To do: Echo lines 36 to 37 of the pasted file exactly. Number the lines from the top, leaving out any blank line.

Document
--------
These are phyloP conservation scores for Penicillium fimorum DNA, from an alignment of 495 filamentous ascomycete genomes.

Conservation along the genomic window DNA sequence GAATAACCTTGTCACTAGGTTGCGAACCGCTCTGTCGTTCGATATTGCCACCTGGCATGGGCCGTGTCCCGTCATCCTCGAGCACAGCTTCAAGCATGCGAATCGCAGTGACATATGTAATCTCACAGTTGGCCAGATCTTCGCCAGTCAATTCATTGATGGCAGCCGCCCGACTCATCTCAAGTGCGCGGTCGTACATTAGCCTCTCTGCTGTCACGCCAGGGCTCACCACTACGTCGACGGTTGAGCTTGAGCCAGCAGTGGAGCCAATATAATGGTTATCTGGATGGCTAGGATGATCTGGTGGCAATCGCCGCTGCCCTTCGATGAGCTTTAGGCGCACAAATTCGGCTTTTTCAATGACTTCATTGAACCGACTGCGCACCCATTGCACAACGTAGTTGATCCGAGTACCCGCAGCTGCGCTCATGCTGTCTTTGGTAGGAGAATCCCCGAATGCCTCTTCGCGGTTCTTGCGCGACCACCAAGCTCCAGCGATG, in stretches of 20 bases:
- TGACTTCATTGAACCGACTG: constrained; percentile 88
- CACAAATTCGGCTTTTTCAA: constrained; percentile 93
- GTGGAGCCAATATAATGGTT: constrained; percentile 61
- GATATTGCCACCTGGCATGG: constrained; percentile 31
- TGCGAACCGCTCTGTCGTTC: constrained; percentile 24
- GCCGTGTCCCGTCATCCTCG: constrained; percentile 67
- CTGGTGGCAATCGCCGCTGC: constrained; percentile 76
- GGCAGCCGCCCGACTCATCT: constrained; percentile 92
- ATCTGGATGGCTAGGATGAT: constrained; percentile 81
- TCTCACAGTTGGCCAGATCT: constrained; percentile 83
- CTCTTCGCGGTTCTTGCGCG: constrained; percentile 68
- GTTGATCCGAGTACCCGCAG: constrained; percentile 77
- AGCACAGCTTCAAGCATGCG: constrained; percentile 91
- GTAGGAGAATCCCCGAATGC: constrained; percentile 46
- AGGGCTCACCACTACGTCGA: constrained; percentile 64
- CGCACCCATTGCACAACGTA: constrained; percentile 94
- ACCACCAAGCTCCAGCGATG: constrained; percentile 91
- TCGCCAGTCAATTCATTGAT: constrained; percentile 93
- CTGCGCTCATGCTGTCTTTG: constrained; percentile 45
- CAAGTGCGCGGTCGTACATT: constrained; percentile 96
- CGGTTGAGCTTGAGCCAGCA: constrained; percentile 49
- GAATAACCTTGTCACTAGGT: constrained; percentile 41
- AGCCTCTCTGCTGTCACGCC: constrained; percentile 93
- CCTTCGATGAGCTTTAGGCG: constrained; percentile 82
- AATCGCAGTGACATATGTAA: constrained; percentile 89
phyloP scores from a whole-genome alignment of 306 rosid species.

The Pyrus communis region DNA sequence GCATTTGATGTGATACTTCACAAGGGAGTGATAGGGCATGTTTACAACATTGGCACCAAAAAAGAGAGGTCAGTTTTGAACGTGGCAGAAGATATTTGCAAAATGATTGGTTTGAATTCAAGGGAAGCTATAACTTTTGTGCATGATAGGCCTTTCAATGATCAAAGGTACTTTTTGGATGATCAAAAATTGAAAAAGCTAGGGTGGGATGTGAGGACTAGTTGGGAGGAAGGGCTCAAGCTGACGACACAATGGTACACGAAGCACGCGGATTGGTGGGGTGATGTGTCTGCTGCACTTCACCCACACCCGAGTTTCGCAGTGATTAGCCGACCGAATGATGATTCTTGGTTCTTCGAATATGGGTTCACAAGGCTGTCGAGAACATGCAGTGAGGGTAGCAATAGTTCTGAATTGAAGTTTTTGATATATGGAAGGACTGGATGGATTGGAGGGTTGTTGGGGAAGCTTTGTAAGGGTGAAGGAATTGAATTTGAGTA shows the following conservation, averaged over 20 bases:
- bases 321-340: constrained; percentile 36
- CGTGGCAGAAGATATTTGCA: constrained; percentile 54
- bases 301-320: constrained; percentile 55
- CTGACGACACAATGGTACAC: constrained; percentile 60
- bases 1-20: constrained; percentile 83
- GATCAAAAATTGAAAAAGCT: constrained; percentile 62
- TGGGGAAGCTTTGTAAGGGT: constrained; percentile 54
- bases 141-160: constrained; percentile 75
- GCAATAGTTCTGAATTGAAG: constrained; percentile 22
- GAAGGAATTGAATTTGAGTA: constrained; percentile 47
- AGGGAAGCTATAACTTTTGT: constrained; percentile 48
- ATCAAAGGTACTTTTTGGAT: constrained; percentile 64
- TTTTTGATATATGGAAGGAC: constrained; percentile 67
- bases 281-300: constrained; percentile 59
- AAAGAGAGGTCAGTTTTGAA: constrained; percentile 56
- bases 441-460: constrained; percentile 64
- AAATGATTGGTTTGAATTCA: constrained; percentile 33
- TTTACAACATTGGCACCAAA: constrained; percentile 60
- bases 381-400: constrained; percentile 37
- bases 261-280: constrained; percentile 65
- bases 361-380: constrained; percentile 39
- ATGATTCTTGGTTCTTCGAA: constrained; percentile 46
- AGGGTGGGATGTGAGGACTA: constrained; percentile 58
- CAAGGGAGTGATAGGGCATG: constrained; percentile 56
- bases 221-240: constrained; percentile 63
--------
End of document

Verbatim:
- TGGGGAAGCTTTGTAAGGGT: constrained; percentile 54
- bases 141-160: constrained; percentile 75